- 06 Oct 2018
Book title: Drive: The Surprising Truth About What Motivates Us
- 16 Sep 2018
Book title: A Mind for Numbers: How to Excel at Math and Science (Even If You Flunked Algebra)
A good summary https://fastertomaster.com/a-mind-for-numbers-barbara-oakley/
The book is geared toward helping students study well. Despite the title for math, most of the advice in this book is appropriate for just about any subject. It is especially appropriate for subjects with concepts that might be challenging to grasp;
Some interesting text from the book:
- Education is about getting good at challenging things!
- Create the best conditions for focused and diffuse thinking
- Robust learning takes a long time (quickly learned = quickly forgotten). Your brain is like muscle. It takes time to absorb new concepts and new ideas;
- Occasional knowledge collapse is inevitable, natural and temporary
- common pitfalls:
- Procrastination (to avoid, e.g., do the hardest task of the day first, Use to-do lists, Set a quitting tim)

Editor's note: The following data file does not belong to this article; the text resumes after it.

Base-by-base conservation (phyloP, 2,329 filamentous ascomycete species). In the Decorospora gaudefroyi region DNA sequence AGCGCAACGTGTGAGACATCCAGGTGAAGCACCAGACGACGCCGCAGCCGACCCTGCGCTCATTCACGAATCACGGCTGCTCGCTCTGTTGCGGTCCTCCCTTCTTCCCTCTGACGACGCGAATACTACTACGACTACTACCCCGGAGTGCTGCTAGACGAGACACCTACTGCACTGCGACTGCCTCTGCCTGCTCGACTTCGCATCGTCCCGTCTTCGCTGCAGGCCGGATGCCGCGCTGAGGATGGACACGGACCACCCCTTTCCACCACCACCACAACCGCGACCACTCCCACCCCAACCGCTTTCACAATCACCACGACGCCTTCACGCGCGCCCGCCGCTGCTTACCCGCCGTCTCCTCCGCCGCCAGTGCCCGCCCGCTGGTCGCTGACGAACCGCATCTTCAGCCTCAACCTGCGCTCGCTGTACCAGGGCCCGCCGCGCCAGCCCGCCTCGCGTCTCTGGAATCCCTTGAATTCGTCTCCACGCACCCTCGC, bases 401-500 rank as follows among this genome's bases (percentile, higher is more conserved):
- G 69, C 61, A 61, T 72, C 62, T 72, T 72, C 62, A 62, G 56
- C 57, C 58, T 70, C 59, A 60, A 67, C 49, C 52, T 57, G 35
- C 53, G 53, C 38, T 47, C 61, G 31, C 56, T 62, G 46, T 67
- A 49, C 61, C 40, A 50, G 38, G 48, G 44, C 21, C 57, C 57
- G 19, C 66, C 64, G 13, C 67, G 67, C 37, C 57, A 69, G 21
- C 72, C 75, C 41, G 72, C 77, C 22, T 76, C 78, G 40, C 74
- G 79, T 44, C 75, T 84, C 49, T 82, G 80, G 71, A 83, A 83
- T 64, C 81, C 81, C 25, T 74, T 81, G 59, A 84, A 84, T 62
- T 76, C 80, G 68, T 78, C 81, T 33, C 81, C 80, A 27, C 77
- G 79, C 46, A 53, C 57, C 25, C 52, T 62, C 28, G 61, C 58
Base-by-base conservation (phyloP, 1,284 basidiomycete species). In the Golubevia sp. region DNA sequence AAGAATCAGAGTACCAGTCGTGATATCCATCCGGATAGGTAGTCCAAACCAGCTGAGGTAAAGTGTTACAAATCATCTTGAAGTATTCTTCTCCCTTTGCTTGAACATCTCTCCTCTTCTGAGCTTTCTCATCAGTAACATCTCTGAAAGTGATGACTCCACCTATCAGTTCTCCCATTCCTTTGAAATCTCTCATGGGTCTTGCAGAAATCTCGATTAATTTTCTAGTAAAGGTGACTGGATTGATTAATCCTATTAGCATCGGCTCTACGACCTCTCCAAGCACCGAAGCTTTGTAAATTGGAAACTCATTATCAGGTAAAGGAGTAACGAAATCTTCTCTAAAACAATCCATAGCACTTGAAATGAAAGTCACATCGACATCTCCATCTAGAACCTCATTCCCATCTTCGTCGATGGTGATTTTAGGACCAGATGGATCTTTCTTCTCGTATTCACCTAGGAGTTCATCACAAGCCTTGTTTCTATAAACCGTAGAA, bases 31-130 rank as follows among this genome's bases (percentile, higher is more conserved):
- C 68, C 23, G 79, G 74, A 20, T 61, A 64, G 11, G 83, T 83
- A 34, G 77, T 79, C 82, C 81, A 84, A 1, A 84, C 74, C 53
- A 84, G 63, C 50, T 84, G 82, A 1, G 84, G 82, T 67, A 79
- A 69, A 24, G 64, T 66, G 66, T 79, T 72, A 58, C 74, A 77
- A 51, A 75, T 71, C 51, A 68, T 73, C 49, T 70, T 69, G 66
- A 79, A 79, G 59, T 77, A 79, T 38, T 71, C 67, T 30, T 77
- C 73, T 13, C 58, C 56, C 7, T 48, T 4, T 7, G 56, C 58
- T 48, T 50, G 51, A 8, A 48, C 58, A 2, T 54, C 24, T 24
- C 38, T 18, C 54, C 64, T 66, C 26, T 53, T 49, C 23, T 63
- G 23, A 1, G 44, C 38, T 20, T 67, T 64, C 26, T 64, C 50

- Distraction (including multitasking – has big switching costs and depletes limited willpower resources; to avoid, e.g., Eliminate cues)
- Getting stuck (see Einstellung effect often as a result of too much focused thinking, focus too narrow; to avoid, e.g., Consciously alternate diffuse and focused )
- Confirmation bias (overconfidence in your own solution without checking)
- Illusions of confidence (following as opposed to understanding; to avoid, e.g., Test yourself frequently)
- Fatigue (increasingly proven to be caused by build up of toxins in brain; to avoid, e.g, exercise, sleep, ..)
- 06 Sep 2018
Book title: Measure What Matters
- 16 Aug 2018
Book title: Made to Stick: Why Some Ideas Survive and Others Die
Book by Chip Heath and Dan Heath
Main problem in communication: the “Curse of Knowledge”;
Strategies to make the ideas stick: simple, unexpected, concrete, credible, emotional (for the times), and a story;
find the core: simple and distilling to the most important idea at the core.